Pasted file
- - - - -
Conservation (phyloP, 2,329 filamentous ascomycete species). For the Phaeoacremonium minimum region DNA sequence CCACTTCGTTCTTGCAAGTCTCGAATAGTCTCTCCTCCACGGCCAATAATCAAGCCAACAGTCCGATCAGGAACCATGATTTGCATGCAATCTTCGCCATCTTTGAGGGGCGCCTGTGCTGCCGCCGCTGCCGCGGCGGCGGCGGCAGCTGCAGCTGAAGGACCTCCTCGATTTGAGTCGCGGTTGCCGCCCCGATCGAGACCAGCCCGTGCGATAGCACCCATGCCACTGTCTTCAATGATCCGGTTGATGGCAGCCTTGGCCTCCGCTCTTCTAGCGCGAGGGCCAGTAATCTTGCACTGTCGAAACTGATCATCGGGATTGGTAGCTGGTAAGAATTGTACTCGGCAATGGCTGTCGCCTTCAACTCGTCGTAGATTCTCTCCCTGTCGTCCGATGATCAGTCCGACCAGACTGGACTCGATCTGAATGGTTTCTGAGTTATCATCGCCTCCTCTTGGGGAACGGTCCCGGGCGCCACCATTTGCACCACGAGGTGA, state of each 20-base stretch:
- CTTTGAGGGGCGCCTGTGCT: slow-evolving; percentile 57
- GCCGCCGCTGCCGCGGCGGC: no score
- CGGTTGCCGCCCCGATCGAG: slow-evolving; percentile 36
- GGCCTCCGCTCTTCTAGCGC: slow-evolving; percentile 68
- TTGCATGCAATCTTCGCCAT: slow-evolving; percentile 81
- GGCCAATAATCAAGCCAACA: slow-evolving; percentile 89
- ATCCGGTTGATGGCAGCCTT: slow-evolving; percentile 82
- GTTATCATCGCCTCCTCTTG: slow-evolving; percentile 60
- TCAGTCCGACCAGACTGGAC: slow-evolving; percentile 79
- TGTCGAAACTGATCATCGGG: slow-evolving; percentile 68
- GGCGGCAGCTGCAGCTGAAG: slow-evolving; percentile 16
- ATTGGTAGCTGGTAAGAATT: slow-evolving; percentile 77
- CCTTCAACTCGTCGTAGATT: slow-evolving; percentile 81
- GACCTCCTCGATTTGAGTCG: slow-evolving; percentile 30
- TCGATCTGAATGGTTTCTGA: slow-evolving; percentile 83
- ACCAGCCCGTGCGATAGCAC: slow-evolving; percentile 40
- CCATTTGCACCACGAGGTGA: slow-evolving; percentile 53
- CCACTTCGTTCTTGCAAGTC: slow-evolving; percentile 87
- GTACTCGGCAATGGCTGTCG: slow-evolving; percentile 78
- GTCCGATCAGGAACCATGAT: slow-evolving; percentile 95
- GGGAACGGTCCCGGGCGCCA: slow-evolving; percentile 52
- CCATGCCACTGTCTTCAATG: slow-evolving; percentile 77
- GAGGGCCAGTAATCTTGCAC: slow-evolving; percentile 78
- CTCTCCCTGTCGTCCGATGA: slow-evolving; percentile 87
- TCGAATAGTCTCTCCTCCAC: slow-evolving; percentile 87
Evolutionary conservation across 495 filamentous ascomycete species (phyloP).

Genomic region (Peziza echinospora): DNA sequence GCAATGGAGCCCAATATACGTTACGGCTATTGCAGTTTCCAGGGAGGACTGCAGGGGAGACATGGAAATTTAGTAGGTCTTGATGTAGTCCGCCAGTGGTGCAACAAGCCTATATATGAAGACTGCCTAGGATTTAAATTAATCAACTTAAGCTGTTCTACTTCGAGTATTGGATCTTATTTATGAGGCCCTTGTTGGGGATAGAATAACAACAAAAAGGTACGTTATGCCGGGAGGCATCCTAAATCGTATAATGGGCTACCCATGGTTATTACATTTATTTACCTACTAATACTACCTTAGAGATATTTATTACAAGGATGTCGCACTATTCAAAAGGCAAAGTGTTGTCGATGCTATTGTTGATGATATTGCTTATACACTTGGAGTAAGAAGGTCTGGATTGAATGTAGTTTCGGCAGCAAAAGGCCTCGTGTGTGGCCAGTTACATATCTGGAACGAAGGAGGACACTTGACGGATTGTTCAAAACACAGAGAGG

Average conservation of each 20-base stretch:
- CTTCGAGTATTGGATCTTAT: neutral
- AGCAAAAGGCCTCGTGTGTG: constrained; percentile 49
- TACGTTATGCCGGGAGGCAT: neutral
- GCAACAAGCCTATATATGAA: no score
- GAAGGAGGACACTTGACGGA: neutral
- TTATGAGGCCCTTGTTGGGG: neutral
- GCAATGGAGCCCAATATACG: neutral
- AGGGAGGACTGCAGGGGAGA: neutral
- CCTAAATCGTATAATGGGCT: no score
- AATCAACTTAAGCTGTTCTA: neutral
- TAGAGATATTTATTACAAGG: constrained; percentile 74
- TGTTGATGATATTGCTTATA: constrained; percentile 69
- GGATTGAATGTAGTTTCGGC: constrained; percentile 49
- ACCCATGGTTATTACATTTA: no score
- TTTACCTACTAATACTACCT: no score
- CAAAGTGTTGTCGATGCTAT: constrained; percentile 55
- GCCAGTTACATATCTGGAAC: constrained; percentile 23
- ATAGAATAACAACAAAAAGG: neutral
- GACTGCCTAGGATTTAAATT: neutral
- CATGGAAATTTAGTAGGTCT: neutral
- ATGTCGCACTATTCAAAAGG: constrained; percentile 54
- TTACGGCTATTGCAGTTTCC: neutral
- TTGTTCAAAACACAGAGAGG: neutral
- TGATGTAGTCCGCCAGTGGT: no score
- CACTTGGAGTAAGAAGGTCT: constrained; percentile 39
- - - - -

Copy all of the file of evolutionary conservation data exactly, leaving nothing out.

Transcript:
Conservation (phyloP, 2,329 filamentous ascomycete species). For the Phaeoacremonium minimum region DNA sequence CCACTTCGTTCTTGCAAGTCTCGAATAGTCTCTCCTCCACGGCCAATAATCAAGCCAACAGTCCGATCAGGAACCATGATTTGCATGCAATCTTCGCCATCTTTGAGGGGCGCCTGTGCTGCCGCCGCTGCCGCGGCGGCGGCGGCAGCTGCAGCTGAAGGACCTCCTCGATTTGAGTCGCGGTTGCCGCCCCGATCGAGACCAGCCCGTGCGATAGCACCCATGCCACTGTCTTCAATGATCCGGTTGATGGCAGCCTTGGCCTCCGCTCTTCTAGCGCGAGGGCCAGTAATCTTGCACTGTCGAAACTGATCATCGGGATTGGTAGCTGGTAAGAATTGTACTCGGCAATGGCTGTCGCCTTCAACTCGTCGTAGATTCTCTCCCTGTCGTCCGATGATCAGTCCGACCAGACTGGACTCGATCTGAATGGTTTCTGAGTTATCATCGCCTCCTCTTGGGGAACGGTCCCGGGCGCCACCATTTGCACCACGAGGTGA, state of each 20-base stretch:
- CTTTGAGGGGCGCCTGTGCT: slow-evolving; percentile 57
- GCCGCCGCTGCCGCGGCGGC: no score
- CGGTTGCCGCCCCGATCGAG: slow-evolving; percentile 36
- GGCCTCCGCTCTTCTAGCGC: slow-evolving; percentile 68
- TTGCATGCAATCTTCGCCAT: slow-evolving; percentile 81
- GGCCAATAATCAAGCCAACA: slow-evolving; percentile 89
- ATCCGGTTGATGGCAGCCTT: slow-evolving; percentile 82
- GTTATCATCGCCTCCTCTTG: slow-evolving; percentile 60
- TCAGTCCGACCAGACTGGAC: slow-evolving; percentile 79
- TGTCGAAACTGATCATCGGG: slow-evolving; percentile 68
- GGCGGCAGCTGCAGCTGAAG: slow-evolving; percentile 16
- ATTGGTAGCTGGTAAGAATT: slow-evolving; percentile 77
- CCTTCAACTCGTCGTAGATT: slow-evolving; percentile 81
- GACCTCCTCGATTTGAGTCG: slow-evolving; percentile 30
- TCGATCTGAATGGTTTCTGA: slow-evolving; percentile 83
- ACCAGCCCGTGCGATAGCAC: slow-evolving; percentile 40
- CCATTTGCACCACGAGGTGA: slow-evolving; percentile 53
- CCACTTCGTTCTTGCAAGTC: slow-evolving; percentile 87
- GTACTCGGCAATGGCTGTCG: slow-evolving; percentile 78
- GTCCGATCAGGAACCATGAT: slow-evolving; percentile 95
- GGGAACGGTCCCGGGCGCCA: slow-evolving; percentile 52
- CCATGCCACTGTCTTCAATG: slow-evolving; percentile 77
- GAGGGCCAGTAATCTTGCAC: slow-evolving; percentile 78
- CTCTCCCTGTCGTCCGATGA: slow-evolving; percentile 87
- TCGAATAGTCTCTCCTCCAC: slow-evolving; percentile 87
Evolutionary conservation across 495 filamentous ascomycete species (phyloP).

Genomic region (Peziza echinospora): DNA sequence GCAATGGAGCCCAATATACGTTACGGCTATTGCAGTTTCCAGGGAGGACTGCAGGGGAGACATGGAAATTTAGTAGGTCTTGATGTAGTCCGCCAGTGGTGCAACAAGCCTATATATGAAGACTGCCTAGGATTTAAATTAATCAACTTAAGCTGTTCTACTTCGAGTATTGGATCTTATTTATGAGGCCCTTGTTGGGGATAGAATAACAACAAAAAGGTACGTTATGCCGGGAGGCATCCTAAATCGTATAATGGGCTACCCATGGTTATTACATTTATTTACCTACTAATACTACCTTAGAGATATTTATTACAAGGATGTCGCACTATTCAAAAGGCAAAGTGTTGTCGATGCTATTGTTGATGATATTGCTTATACACTTGGAGTAAGAAGGTCTGGATTGAATGTAGTTTCGGCAGCAAAAGGCCTCGTGTGTGGCCAGTTACATATCTGGAACGAAGGAGGACACTTGACGGATTGTTCAAAACACAGAGAGG

Average conservation of each 20-base stretch:
- CTTCGAGTATTGGATCTTAT: neutral
- AGCAAAAGGCCTCGTGTGTG: constrained; percentile 49
- TACGTTATGCCGGGAGGCAT: neutral
- GCAACAAGCCTATATATGAA: no score
- GAAGGAGGACACTTGACGGA: neutral
- TTATGAGGCCCTTGTTGGGG: neutral
- GCAATGGAGCCCAATATACG: neutral
- AGGGAGGACTGCAGGGGAGA: neutral
- CCTAAATCGTATAATGGGCT: no score
- AATCAACTTAAGCTGTTCTA: neutral
- TAGAGATATTTATTACAAGG: constrained; percentile 74
- TGTTGATGATATTGCTTATA: constrained; percentile 69
- GGATTGAATGTAGTTTCGGC: constrained; percentile 49
- ACCCATGGTTATTACATTTA: no score
- TTTACCTACTAATACTACCT: no score
- CAAAGTGTTGTCGATGCTAT: constrained; percentile 55
- GCCAGTTACATATCTGGAAC: constrained; percentile 23
- ATAGAATAACAACAAAAAGG: neutral
- GACTGCCTAGGATTTAAATT: neutral
- CATGGAAATTTAGTAGGTCT: neutral
- ATGTCGCACTATTCAAAAGG: constrained; percentile 54
- TTACGGCTATTGCAGTTTCC: neutral
- TTGTTCAAAACACAGAGAGG: neutral
- TGATGTAGTCCGCCAGTGGT: no score
- CACTTGGAGTAAGAAGGTCT: constrained; percentile 39